Zimbabwe: Treatment of people returned to Zimbabwe upon their arrival at Harare Airport, including whether citizens are interrogated (2008 - August 2010)
|Publisher||Canada: Immigration and Refugee Board of Canada|
|Publication Date||17 August 2010|
|Citation / Document Symbol||ZWE103563.E|
|Cite as||Canada: Immigration and Refugee Board of Canada, Zimbabwe: Treatment of people returned to Zimbabwe upon their arrival at Harare Airport, including whether citizens are interrogated (2008 - August 2010), 17 August 2010, ZWE103563.E, available at: http://www.refworld.org/docid/4dd0c7b22.html [accessed 21 September 2014]|
|Disclaimer||This is not a UNHCR publication. UNHCR is not responsible for, nor does it necessarily endorse, its content. Any views expressed are solely those of the author or publisher and do not necessarily reflect those of UNHCR, the United Nations or its Member States.|
In 17 August 2010 correspondence, the Executive Director of the South Africa-based Zimbabwe Exiles Forum (ZEF), a group formed in 2003 of expatriate lawyers who document human rights abuses in Zimbabwe (IRDC Jan. 2007), stated:
[T]he Central Intelligence Organisation and other security forces take a keen interest in those who have been deported back to Zimbabwe. This is not only the case regarding those arriving through the airport, but those who use the road as well. In particular, those who have failed in their asylum applications are invariably interrogated by security agents stationed at the airport, or those that deal with those deported from for example Botswana and South Africa when the deportees arrive at various stations e.g. Plumtree or Beitbridge. At Harare International Airport, the practice is much more rigorous as it is the main international airport serving the country. There are rooms to which individuals are taken for interrogation [â¦]. The practice continues in spite of the existence of an inclusive government as the security sector is largely in the hands of ZANU (PF). (ZEF 17 Aug. 2010)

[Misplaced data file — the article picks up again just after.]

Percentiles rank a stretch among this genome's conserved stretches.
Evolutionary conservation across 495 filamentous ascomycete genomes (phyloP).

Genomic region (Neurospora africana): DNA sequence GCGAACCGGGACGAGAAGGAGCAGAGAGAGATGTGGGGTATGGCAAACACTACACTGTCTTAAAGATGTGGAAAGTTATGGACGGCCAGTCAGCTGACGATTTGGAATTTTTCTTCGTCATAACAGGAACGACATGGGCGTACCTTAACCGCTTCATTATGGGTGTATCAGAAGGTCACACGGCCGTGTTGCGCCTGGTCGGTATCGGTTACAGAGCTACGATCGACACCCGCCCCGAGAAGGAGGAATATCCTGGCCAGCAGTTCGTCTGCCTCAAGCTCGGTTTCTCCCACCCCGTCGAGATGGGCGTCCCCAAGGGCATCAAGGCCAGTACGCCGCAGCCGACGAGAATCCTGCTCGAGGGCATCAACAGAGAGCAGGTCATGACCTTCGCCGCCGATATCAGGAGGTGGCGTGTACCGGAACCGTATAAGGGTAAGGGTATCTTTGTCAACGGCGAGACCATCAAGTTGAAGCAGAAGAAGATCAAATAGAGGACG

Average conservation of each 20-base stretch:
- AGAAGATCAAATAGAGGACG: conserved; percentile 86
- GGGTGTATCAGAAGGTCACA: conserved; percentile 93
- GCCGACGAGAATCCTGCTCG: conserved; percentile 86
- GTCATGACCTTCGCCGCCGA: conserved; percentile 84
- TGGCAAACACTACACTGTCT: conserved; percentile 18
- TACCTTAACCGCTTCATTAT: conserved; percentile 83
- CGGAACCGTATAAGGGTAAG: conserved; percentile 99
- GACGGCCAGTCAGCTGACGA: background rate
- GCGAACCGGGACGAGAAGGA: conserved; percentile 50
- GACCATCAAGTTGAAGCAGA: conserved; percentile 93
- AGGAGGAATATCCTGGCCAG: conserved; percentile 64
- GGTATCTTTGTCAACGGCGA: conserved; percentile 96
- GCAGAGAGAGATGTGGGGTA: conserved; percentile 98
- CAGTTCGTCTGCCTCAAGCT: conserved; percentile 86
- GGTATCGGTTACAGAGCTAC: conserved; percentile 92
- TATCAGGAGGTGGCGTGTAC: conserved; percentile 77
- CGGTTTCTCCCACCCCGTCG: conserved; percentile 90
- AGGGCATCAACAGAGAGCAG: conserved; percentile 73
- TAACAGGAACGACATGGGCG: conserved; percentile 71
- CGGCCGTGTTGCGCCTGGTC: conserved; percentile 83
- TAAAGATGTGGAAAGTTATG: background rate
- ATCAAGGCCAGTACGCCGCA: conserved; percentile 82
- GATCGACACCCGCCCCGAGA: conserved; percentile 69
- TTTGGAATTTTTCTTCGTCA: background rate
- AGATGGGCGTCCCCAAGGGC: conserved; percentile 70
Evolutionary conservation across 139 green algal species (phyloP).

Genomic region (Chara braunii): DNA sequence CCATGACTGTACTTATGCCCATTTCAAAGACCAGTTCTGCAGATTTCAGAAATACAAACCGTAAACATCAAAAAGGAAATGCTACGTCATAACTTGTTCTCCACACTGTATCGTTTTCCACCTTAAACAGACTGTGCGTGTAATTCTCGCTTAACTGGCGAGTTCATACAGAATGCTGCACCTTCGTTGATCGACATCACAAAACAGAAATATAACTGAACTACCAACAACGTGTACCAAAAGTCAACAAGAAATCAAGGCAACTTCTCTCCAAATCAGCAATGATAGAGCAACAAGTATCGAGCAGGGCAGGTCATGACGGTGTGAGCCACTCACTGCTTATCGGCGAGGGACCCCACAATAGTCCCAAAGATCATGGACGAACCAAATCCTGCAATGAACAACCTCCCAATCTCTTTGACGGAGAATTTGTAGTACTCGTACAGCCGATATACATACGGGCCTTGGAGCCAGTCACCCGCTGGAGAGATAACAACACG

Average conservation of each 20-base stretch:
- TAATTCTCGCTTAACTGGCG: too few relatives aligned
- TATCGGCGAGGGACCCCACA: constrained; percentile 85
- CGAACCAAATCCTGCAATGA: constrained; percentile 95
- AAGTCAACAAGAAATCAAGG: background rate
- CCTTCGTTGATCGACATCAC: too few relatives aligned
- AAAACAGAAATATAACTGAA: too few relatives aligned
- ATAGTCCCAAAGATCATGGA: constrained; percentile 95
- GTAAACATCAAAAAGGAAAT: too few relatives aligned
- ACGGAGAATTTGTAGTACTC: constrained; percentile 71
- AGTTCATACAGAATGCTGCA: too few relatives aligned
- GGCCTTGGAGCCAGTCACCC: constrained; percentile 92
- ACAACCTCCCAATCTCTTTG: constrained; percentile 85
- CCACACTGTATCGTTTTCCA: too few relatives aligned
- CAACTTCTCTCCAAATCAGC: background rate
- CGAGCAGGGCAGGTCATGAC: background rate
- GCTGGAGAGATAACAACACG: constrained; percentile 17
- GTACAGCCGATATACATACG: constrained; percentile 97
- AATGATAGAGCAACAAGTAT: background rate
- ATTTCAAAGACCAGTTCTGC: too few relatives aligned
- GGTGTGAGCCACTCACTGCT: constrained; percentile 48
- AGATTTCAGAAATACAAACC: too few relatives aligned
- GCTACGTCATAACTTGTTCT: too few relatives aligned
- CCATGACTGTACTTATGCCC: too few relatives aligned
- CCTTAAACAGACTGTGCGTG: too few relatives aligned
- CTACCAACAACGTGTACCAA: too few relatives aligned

The Executive Director added that he had previously assisted an individual who had been "tortured" after being deported to Zimbabwe from the UK, but he did not provide details of the case (ibid.).
This Response was prepared after researching publicly accessible information currently available to the Research Directorate within time constraints. This Response is not, and does not purport to be, conclusive as to the merit of any particular claim for refugee protection. Please find below the list of sources consulted in researching this Information Request.
International Development Research Centre (IDRC). January 2007. Patrick Kavanagh. "The Zimbabwe Exiles Forum: Campaining for Freedom in the Homeland."
Zimbabwe Exiles Forum (ZEF). 17 August 2010. Correspondence with the Executive Director.
Additional Sources Consulted
Oral Sources: Attempts to contact representatives of Harare Airport, Human Rights Trust of Southern Africa (SAHRIT), Zimbabwe Lawyers for Human Rights, the Zimbabwe Human Rights NGO Forum and the Zimbabwe Human Rights Association (ZimRights) were unsuccessful. A representative of the Kubatana Trust of Zimbabwe was unable to provide information on this topic.
Internet sites, including: Aviation Security International Magazine, A-Z World Airports Online, Civil Aviation Authority of Zimbabwe, Factiva, Forced Migration Online, International Office for Migration (IOM), Jane's Terrorism and Security Monitor, Kubatana.net, Law Society of Zimbabwe, Legal Resources Foundation (LRF), Office of the United Nations (UN) High Commissioner for Refugees (UNHCR), Sokwanele, Refugee Council Online, United Kingdom (UK) Home Office, United Nations (UN) Integrated Regional Information Networks (IRIN), UN Refworld, United States (US) Department of State, Zimbabwe Exiles Forum (ZEF), Zimbabwe Human Rights Association (ZimRights), Zimbabwe Human Rights NGO Forum, Zimbabwe Lawyers for Human Rights, Zimbabwe Situation.